And when you’re almost (but not quite) stuffed, save a spot for a piece or three of  warm, prepared-on-the-spot peanut and black sesame brittle. The smell of roasting peanuts and sesame seeds and slowly caramelising sugar that hits you just when you think it is, sadly, all done is enough to make you start your street food adventure all over again.

The few things I mentioned here were eaten in just one night, after a stroll down just one street (muffin top explained). But there is so much more to taste and experience when you hit the streets in China. Some of it will be really, really bad, but for the most part it will be very, very good. Vendors often move to where the crowds are and you won’t necessarily find the same person in the same spot twice. So my suggestion? When the opportunity presents itself, grab it. And if you’re not sure where to go, just follow your nose. If you smell stinky tofu, drop everything and run.

Shanghai’s Venice

Shanghai’s Venice

Zhujiajiao is an ancient water town located on the Cao Gang River in the Qingpu district of Shanghai. Roughly 50 square kilometers of tree lined rivers and canals, winding cobbled lanes and well preserved Ming and Qing dynasty architecture lure hordes of day visitors keen to get out of the city for a bit. For this reason you should plan to get here early and preferably on a week day. By lunch time you will be fighting sweaty American tourists and hungry locals (who don’t ever seem to sweat) for the pork and pastries.

There are many temples, galleries, museums and old residences to explore here. The Kezhi Garden, Qing dynasty Post Office, Yuanjin Buddhist Temple, Tongtianhe Chinese Pharmacy, City God Temple, Y-Art Gallery, Shanghai Qianhua Art Gallery and Shanghai Handicraft Exhibition Hall all require an admission ticket, but entry into the town is free. The maze of pedestrian lanes house loads of shops selling traditional Chinese art work, engraved jade, delicate chopsticks (you can pick up a set engraved with your name in Chinese characters for US$0.50), silk clothing, duvets and pillows, scarves, jewellery, handmade embroidered bags and shoes, beautiful cheongsam (including the cutest little itty bitty ones for babies) and all the other usual tourist trap trinkets. But even though North Street is known as “a mile long road with a thousand shops” the discriminating tourist tax is high here, so unless you’re good at bargaining, don’t plan to come here purely for the shopping. Rather grab a tasty street snack and explore the stone cobbled lanes with their old style shopfronts and decorative red lanterns, walk down the quiet, deep alleyways or zigzag back and forth over the canals across the arched stone bridges.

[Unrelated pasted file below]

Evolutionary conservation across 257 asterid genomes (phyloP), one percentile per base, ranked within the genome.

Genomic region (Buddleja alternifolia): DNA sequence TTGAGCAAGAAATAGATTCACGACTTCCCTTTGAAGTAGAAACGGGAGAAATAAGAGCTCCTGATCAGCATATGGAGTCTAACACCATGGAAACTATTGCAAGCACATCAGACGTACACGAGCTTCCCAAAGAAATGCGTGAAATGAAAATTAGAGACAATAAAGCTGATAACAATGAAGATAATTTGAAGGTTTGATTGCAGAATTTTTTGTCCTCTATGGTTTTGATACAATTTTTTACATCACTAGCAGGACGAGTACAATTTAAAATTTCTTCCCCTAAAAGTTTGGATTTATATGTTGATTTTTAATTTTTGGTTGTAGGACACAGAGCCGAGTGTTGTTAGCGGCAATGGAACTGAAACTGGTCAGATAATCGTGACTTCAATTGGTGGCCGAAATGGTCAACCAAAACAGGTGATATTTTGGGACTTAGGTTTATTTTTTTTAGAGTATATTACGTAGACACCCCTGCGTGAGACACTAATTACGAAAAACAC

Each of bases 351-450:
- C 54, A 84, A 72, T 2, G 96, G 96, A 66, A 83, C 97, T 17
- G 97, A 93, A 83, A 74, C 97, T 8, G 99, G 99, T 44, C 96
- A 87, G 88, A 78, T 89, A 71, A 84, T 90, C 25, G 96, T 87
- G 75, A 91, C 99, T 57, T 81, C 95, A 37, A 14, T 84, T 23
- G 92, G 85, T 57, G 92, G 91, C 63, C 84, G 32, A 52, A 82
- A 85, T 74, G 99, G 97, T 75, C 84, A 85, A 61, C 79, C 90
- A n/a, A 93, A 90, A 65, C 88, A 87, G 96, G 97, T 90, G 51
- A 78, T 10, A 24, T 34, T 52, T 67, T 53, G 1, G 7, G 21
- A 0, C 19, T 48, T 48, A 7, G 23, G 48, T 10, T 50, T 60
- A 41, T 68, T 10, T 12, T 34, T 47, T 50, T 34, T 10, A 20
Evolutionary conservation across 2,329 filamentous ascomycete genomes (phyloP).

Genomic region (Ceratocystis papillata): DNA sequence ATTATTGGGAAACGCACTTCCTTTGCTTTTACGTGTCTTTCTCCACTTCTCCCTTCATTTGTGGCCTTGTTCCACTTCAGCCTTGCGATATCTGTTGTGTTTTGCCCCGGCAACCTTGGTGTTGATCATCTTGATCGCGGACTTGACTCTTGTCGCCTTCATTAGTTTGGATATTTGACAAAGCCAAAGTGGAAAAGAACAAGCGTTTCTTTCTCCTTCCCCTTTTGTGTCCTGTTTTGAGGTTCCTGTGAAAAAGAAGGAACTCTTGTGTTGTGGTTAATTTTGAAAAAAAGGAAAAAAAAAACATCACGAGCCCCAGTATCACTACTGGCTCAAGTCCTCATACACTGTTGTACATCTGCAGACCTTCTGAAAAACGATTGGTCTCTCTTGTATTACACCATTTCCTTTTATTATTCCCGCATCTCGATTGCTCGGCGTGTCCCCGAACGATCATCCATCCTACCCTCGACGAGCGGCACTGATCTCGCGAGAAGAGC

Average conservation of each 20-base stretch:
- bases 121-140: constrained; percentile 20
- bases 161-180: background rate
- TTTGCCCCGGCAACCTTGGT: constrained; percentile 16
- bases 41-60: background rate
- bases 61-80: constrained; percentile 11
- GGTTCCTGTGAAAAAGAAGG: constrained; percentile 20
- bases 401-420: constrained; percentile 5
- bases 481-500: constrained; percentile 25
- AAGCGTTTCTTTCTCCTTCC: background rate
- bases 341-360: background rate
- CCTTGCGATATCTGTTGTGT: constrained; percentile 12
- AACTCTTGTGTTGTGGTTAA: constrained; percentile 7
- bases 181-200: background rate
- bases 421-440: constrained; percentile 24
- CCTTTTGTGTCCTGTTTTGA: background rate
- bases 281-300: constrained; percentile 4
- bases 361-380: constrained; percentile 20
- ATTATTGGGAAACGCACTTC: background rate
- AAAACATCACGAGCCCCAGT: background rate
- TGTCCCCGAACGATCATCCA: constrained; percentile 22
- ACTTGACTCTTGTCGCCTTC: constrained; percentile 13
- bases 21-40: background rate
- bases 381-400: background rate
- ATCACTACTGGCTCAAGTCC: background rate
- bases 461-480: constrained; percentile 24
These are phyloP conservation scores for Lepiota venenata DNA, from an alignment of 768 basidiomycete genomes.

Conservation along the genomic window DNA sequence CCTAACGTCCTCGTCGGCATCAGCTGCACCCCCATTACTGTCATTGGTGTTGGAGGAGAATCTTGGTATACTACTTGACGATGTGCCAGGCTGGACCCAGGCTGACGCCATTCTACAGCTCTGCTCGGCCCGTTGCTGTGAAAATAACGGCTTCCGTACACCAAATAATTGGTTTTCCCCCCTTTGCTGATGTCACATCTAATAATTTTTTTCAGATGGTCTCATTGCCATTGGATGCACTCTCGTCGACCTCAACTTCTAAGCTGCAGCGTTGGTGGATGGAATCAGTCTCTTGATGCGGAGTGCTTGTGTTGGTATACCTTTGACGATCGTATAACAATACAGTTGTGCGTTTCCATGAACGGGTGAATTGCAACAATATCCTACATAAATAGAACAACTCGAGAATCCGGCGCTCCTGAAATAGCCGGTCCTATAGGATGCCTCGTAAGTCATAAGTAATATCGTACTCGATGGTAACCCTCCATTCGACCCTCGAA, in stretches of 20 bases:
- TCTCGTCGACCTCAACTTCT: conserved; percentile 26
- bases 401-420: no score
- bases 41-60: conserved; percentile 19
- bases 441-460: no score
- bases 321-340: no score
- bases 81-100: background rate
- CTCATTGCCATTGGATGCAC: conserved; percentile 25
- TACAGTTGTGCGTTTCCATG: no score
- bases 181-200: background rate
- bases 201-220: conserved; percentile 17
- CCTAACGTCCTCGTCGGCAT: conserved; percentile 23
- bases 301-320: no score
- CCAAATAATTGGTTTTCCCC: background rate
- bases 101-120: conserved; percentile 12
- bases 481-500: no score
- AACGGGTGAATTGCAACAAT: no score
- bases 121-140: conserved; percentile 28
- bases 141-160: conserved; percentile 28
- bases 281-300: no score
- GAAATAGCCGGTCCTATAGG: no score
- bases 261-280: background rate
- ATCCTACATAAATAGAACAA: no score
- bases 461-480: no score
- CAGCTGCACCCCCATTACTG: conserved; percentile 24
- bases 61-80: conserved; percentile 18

There are loads of stalls selling a variety of foods from roasted pork knuckle to rose flavoured fermented bean curd, but one of Zhujiajiao’s proudest exports is the bamboo or reed leaf wrapped dark rice dumplings or zongzi. Also known as Grandma Dumplings (apo zong), the pillow shaped parcels of Zhujiajiao are wrapped with straw and are purportedly the best place in China to get them. That’s sort of like claiming that a certain shop in SA sells the best boerewors in the country. It’s a big freaken deal. And with some vendors selling up to 30 000 dumplings a day, this is a rumour best believed. The dumplings are stuffed with flavoured rice and may also include pork, red bean paste or red beans. Locals in the know recommend Xiaotian Apo Zong at 263 Bei Da Jie Lu as the best one to try.  For dessert my favourite Zhujiajiao snack is the flaky, sweet and salty stocking sole pastries. Although Tongli is most famous for these sesame topped treats, the ones in Zhujiajiao are just as moreish. Like the zongzi, every stall seems to have a different recipe and some are better than others but, like sex and pizza, even the bad ones are good. Read the rest of this entry